Revisions to previous cycle data occur on discovery of errors in the data. Revisions are only applied, where the impact on:
- R&D expenditure is equal to $5 million or more; or
- Human resources devoted to R&D is equal to 25 person years of effort or more.
Users are advised to refer to the most recently released data cubes (which can be found on the Downloads
page of this release), as revisions must be taken into consideration when interpreting results, particularly when comparing estimates over time.
There are no other data sources with which ABS higher education R&D data can be directly compared. However, some observations can be made which suggest the survey outputs give a reasonable indication of real world expectations and events. For example, trends in data aligning with expectations due to changes in the availability of research funds to universities.
While the ABS seeks to maximise consistency and comparability over time by minimising changes to the survey, sound survey practice requires ongoing development to maintain the integrity of the data, its relevance to the changing needs of users and the efficiency of the collection.
In addition to the non-sampling errors outlined in the Accuracy section, above, factors which may affect the comparability of 2008 estimates with those of previous cycles are described below:
- Implementation of the Australian and New Zealand Standard Research Classification. Differences which exist between this and the previously used Australian Standard Research Classification means the change in research classification represents a break in series. Users should familiarise themselves with those differences by referring to the Australian and New Zealand Standard Research Classification (ANZSRC), 2008 (cat. no. 1297.0) if attempting to compare FOR and SEO data across reference periods.
- Additional reporting requirements for Excellence in Research for Australia initiative have led to improved record keeping within higher education institutions. This resulted in more accurate reporting of data by a number of institutions for some R&D items in the 2008 survey. Previously these institutions could only provide estimates.
R&D as collected by the ABS is defined in accordance with the OECD standard as 'creative work undertaken on a systematic basis in order to increase the stock of knowledge, including knowledge of man, culture and society, and the use of this stock of knowledge to devise new applications'.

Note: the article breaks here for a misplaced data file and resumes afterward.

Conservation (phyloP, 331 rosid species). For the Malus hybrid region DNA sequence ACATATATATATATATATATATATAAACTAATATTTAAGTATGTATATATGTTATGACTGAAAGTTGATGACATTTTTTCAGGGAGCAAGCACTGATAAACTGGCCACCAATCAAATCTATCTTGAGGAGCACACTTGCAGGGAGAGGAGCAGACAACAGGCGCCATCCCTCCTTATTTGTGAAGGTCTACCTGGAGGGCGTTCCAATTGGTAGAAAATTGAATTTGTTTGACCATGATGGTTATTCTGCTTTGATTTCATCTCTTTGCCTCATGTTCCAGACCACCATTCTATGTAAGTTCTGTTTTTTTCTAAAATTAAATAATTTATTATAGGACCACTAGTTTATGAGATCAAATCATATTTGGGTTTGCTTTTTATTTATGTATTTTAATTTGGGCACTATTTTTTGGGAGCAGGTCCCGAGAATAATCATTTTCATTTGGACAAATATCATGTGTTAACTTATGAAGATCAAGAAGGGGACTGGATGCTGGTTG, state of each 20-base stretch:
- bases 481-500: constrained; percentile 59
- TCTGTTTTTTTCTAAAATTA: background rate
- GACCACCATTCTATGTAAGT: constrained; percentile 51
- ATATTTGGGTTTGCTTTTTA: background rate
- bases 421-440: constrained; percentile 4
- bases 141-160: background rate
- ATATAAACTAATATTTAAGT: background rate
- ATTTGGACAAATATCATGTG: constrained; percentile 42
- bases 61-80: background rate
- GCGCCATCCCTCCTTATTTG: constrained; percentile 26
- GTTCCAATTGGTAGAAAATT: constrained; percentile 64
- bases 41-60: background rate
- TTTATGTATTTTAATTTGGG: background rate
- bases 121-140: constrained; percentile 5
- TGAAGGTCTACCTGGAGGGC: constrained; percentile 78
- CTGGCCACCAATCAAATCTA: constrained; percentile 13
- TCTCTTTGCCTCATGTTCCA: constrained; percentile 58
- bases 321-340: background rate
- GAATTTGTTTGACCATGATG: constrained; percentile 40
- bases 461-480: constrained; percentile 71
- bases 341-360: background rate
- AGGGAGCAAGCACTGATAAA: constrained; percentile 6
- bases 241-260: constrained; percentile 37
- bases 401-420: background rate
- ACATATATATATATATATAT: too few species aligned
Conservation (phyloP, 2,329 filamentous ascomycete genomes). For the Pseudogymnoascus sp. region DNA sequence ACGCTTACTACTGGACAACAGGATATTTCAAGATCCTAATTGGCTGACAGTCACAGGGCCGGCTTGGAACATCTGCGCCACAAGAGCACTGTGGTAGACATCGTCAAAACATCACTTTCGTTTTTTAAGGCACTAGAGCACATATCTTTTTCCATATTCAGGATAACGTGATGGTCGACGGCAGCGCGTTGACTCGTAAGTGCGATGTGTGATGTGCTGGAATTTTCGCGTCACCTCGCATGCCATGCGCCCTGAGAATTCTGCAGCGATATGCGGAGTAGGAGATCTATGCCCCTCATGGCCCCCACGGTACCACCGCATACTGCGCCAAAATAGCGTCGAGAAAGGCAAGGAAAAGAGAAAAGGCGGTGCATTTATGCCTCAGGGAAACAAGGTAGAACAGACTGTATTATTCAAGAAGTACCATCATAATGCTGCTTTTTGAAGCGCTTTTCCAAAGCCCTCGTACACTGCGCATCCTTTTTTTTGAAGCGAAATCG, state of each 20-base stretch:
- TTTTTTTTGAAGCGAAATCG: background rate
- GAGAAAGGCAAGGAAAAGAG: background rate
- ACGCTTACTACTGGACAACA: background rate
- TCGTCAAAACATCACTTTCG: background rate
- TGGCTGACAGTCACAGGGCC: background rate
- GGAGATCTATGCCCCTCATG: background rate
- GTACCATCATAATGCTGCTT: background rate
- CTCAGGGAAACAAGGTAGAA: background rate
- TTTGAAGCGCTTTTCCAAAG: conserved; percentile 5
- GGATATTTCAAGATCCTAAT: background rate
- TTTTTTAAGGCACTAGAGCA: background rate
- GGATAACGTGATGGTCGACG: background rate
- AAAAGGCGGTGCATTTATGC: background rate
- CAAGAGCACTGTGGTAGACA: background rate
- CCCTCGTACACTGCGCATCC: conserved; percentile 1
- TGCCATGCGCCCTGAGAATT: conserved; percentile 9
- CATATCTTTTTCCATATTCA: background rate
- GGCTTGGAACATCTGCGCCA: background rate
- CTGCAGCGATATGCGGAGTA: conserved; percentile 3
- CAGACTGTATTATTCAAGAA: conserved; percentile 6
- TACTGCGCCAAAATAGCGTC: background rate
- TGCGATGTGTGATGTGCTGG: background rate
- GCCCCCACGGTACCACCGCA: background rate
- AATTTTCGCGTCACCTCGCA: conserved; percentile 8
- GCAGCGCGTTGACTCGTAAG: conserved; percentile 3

The ABS Survey of R&D also uses classifications specific to R&D: results presented in this release are based on ANZSRC 2008.
Statistics shown are classified by: Socio-economic objective; Field of research; and Type of activity. Data providers self-classify R&D expenditure based on their interpretation of OECD/ABS definitions. The ABS makes every effort to ensure correct and consistent interpretation and reporting of these data and applies consistent processing methodologies. See also the Reliability of Statistics and Revisions sections of the Technical Note
Further important contextual information, to be considered when interpreting the results presented in this release, is provided in the Explanatory Notes
(including the Technical Note
). Additionally, for a more comprehensive interpretation of the definitions and classifications relating to R&D activity, refer to:
In addition to main features (which include key findings commentary) resulting from the Survey of R&D for higher education institutions, a pdf version of the findings and time series data, in spreadsheet format, are included on the ABS website free of charge.
Links to other data releases relating to the ABS Survey of Research and Experimental Development can be found on the ABS website, via the Innovation, Science and Technology theme page
under Topics @ a Glance/Industry.
If the information you require is not available as a standard product, inquiries can be made by contacting the National Information and Referral Service on 1300 135 070 or Fiona Manson on (08) 9360 5213
This page last updated 24 May 2012